While not all-encompassing, most learners who are underperforming clinically are experiencing a breakdown in one of these four domains. The most common primary deficits are in clinical reasoning or organization/efficiency; the former will be the primary focus of this article. We will specifically look at how to evaluate and troubleshoot deficits in clinical reasoning. For learners who are struggling, it is important to figure out where in the clinical reasoning pathway things are breaking down.

The bare bones of this pathway include: 

  1. Formulating an initial impression of the patient’s problem
  2. Data collection
  3. Problem representation
  4. Refining the hypothesis
  5. Selecting a working diagnosis

This process is not always linear in real time, with experienced clinicians often mentally working through several of these steps simultaneously while evaluating patients. We will review each step in more detail below and identify where problems may manifest.

Breaking down the pathway

Forming an initial impression/early hypothesis helps focus the history and physical aspects of a patient visit. Breakdown in this step may manifest as inefficiency or disorganization if the learner is not sure how to filter key data and is getting bogged down in the details. Think about the learner who arrives early and is one of the last to leave, but still does not seem to have a good grasp of what is going on with their patient when presenting.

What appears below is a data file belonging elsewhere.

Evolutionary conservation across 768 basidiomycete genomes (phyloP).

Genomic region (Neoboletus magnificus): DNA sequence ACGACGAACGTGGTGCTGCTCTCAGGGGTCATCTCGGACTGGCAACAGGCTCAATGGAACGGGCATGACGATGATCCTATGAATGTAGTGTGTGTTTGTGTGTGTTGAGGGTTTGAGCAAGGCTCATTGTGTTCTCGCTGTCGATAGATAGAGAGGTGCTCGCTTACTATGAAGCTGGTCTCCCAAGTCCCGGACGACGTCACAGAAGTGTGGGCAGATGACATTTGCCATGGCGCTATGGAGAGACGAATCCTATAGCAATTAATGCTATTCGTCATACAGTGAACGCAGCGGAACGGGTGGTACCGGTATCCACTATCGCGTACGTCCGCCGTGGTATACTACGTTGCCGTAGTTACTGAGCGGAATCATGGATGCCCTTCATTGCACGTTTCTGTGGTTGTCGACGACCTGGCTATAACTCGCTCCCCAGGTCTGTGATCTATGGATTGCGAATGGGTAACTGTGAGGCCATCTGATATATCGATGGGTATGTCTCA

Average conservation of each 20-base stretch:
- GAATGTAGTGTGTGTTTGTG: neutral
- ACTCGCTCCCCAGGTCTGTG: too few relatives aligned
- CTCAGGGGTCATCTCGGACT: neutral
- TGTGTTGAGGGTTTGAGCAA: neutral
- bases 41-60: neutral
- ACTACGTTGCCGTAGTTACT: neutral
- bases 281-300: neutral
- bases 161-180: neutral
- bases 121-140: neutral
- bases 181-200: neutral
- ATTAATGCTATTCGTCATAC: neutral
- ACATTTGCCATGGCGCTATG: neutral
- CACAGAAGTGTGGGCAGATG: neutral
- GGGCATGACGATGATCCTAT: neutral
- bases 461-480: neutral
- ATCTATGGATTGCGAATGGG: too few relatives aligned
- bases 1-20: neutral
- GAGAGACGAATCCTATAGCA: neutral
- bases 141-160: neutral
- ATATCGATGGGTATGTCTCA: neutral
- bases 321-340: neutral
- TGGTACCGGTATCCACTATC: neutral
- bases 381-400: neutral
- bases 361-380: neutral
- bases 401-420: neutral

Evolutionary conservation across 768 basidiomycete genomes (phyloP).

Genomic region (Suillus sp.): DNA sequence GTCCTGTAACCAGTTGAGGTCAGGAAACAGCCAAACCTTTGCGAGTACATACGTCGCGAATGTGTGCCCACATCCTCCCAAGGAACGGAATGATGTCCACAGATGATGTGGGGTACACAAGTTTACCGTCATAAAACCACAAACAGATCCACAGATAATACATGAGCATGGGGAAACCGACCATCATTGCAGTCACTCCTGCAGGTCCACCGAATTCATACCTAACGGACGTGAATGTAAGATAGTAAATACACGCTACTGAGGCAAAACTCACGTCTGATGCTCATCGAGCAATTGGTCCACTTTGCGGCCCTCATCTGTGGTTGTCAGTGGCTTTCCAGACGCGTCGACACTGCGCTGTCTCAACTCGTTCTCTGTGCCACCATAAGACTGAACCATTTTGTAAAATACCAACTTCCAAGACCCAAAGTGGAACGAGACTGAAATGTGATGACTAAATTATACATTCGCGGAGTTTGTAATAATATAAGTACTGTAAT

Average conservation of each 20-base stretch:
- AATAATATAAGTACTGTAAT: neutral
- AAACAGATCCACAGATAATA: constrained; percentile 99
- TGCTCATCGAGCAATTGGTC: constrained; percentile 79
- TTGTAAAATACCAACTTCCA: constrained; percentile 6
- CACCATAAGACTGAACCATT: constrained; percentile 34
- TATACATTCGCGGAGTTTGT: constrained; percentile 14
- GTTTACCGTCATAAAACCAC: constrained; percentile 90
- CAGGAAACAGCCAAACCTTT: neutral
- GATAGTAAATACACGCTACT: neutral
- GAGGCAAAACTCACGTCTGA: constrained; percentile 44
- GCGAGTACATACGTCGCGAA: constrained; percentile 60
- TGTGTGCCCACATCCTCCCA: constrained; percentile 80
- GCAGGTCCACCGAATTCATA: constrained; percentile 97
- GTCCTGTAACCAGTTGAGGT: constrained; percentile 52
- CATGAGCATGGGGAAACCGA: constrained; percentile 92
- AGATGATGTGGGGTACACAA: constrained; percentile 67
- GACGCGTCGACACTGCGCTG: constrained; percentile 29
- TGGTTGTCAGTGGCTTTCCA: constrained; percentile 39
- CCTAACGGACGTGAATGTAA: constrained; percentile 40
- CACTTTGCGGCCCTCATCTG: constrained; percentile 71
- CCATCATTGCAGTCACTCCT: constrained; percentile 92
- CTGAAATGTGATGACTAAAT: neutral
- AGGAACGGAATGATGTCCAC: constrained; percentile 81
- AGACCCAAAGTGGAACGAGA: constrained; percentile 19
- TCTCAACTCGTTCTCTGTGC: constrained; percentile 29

Despite a good medical knowledge base, they may regurgitate an excess of data when presenting on rounds or conversely, leave out parts of the history that should have helped guide the diagnosis. When this occurs, go back to bedside together. Model any important or diagnostic exam maneuvers. If their history contained gaps, fill those in at this time. You cannot confidently develop a working diagnosis if information is missing.

There are a few exercises that can help trainees practice hypothesis-driven data gathering. One is called “searching for the scripts,” which is similar to the game “20 Questions.” Provide your team with a chief complaint and have them give a list of three possible diagnoses, prioritized. They can then only use five pieces of the patients’ history and five of the physical exam to differentiate the possibilities.

You could similarly assess this by printing a history and physical for your learner and having them highlight only the details that help to narrow the differential.

Tackling problem representations

You may have interacted with learners who seem to “miss the big picture” or were not able to “put it all together.” This feedback, while frustratingly vague, alludes to a breakdown further in the clinical reasoning pathway: difficulty with problem representation. It may be especially apparent during handoffs, consult calls or other oral presentations when a trainee needs to be able to communicate the highlights of a case in a brief, meaningful way.